Two big figures in the Nordic jazz and experimental scene get together for some blissful electronics and jazz here. Arve Henriksen is a purveyor of gorgeous, melodic & mellow trumpet, often electronically treated, as well as otherworldly vocals - especially in the extraordinary Supersilent. Kjetil Husebø is a classical & jazz-trained pianist with a particular interest in combining live piano with live electronics. Although the music is highly informed by jazz and improvisation, it was recorded separately, Henriksen in Gothenburg, Sweden (although he is originally from Norway) and Husebø in Oslo, Norway. Both musicians employ clouds of electronics as well, creating big textured drones on some pieces, while Husebø is inclined more towards melody on his piano than chordal harmonies - even on the one track where Henriksen sings (not in his usual falsetto), where sampled, reversed and treated piano nevertheless moves as a single bass counter-melody to Henriksen's singing, with further decoration from mostly-untreated piano and trumpet. Booming and shuddering sounds from the physicality of the piano are sampled for reverberant or percussive effect, as are breaths through the trumpet and patterns of prepared piano. This is a striking pairing of musicianship with technology at every level, and a striking pairing of two musicians who long admired each other.

Madeleine Cocolas - Resonance [Room40/Bandcamp]
Brisbane musician Madeleine Cocolas returned to Australia a couple of years ago after time in Vancouver and New York. The gorgeous Spectral finds Cocolas weathering the Covid lockdown in her own way, collecting the sounds of her neighbourhood on daily walks, which are woven into a musical narrative, expressing deep emotions through the sounds of industrial machinery, swarms of crickets and huge storms, combined with Cocolas' sensitive keyboards and piano. In the middle of the album, eight-minute track "And Then I Watch It Fall Apart" is a harrowing crescendo of tension, which wondrously releases in the following track "Resonance", heard tonight.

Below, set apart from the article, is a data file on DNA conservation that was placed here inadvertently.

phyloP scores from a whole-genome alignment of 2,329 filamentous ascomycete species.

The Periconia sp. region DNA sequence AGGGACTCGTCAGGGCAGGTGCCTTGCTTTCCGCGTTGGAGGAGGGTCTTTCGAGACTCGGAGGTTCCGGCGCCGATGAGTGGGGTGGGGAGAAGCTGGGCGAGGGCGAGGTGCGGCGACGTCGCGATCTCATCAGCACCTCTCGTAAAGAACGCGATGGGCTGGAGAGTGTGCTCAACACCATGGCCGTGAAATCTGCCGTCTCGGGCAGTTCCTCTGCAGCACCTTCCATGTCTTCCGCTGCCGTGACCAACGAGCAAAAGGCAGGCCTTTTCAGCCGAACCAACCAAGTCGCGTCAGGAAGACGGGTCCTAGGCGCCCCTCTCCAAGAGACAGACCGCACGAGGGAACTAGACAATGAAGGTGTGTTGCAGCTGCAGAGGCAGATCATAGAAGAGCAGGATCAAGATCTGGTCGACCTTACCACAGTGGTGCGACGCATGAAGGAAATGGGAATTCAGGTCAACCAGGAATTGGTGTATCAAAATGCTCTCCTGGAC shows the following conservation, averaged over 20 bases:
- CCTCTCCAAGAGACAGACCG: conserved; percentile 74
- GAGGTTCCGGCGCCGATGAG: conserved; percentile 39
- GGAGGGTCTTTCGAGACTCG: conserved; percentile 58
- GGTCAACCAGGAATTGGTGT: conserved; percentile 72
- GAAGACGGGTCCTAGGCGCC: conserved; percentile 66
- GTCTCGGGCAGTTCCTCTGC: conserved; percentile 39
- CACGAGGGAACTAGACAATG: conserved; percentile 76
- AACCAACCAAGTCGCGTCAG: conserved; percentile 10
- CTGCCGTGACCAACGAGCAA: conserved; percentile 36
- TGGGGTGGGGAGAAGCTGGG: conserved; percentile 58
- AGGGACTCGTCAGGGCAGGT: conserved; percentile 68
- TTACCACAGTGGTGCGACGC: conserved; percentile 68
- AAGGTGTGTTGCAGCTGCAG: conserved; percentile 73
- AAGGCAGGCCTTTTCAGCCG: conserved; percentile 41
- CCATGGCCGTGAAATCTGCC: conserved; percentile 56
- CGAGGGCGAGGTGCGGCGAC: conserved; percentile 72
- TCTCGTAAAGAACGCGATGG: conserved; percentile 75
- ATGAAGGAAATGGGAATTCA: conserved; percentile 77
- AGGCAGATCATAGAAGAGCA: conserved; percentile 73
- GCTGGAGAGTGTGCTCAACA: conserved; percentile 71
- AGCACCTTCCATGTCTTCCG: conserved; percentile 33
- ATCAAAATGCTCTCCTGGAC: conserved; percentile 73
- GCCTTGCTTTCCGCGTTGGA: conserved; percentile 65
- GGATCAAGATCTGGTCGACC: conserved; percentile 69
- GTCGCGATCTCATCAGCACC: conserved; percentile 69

Sylvain Chauveau - DC [Sub Rosa/Bandcamp]
Pierre-Yves Macé - More Gloom and the Light of That Gloom [Sub Rosa/Bandcamp]
Here's an unusual project. French polymath Sylvain Chauveau created a collection of small pieces of audio, composition ideas, snippets of vocals and so on, and sent them to his friend Pierre-Yves Macé, another French composer & producer, with whom he has collaborated frequently in the past. This time it's not really a collaboration - both artists have taken Chauveau's initial ideas and created a full album from them. Cult Belgian label Sub Rosa has released both under the title L'Effet Rebond (The Rebound Effect), with Macé's subtitled "Version Iridium" and Chauveau's "Version Silicium". The source material and the artists' similar aesthetics mean that the two works fit together very well, but they have certainly put their own spin on the proceedings. Each album consists mostly of short studies, with Macé finding space to craft beautiful melodic vignettes on piano, strings, woodwinds and other acoustic instruments, but the composer also inserts glitchy crackles and edits. His half ends with a beautifully subtle 18-minute piece of minimalism, with tiny piano samples slowly burbling away, harmonies gradually expanding and shifting. Chauveau meanwhile begins his half with a 17-minute work with cyclical guitar, clarinet and piano, but it's not made from studio edits - although much of the rest of his album is small pieces, often just single phrases. Both composers have enlisted various colleagues to join them, with Peter Broderick & others on backing vocals with Chauveau, and our friend Rutger "Machinefabriek" Zuydervelt contributing electronics (he also did the gorgeous layouts & design). Conceptual elements aside, this is very enjoyable listening and right on point for Utility Fog's liminal genre-agnosticism.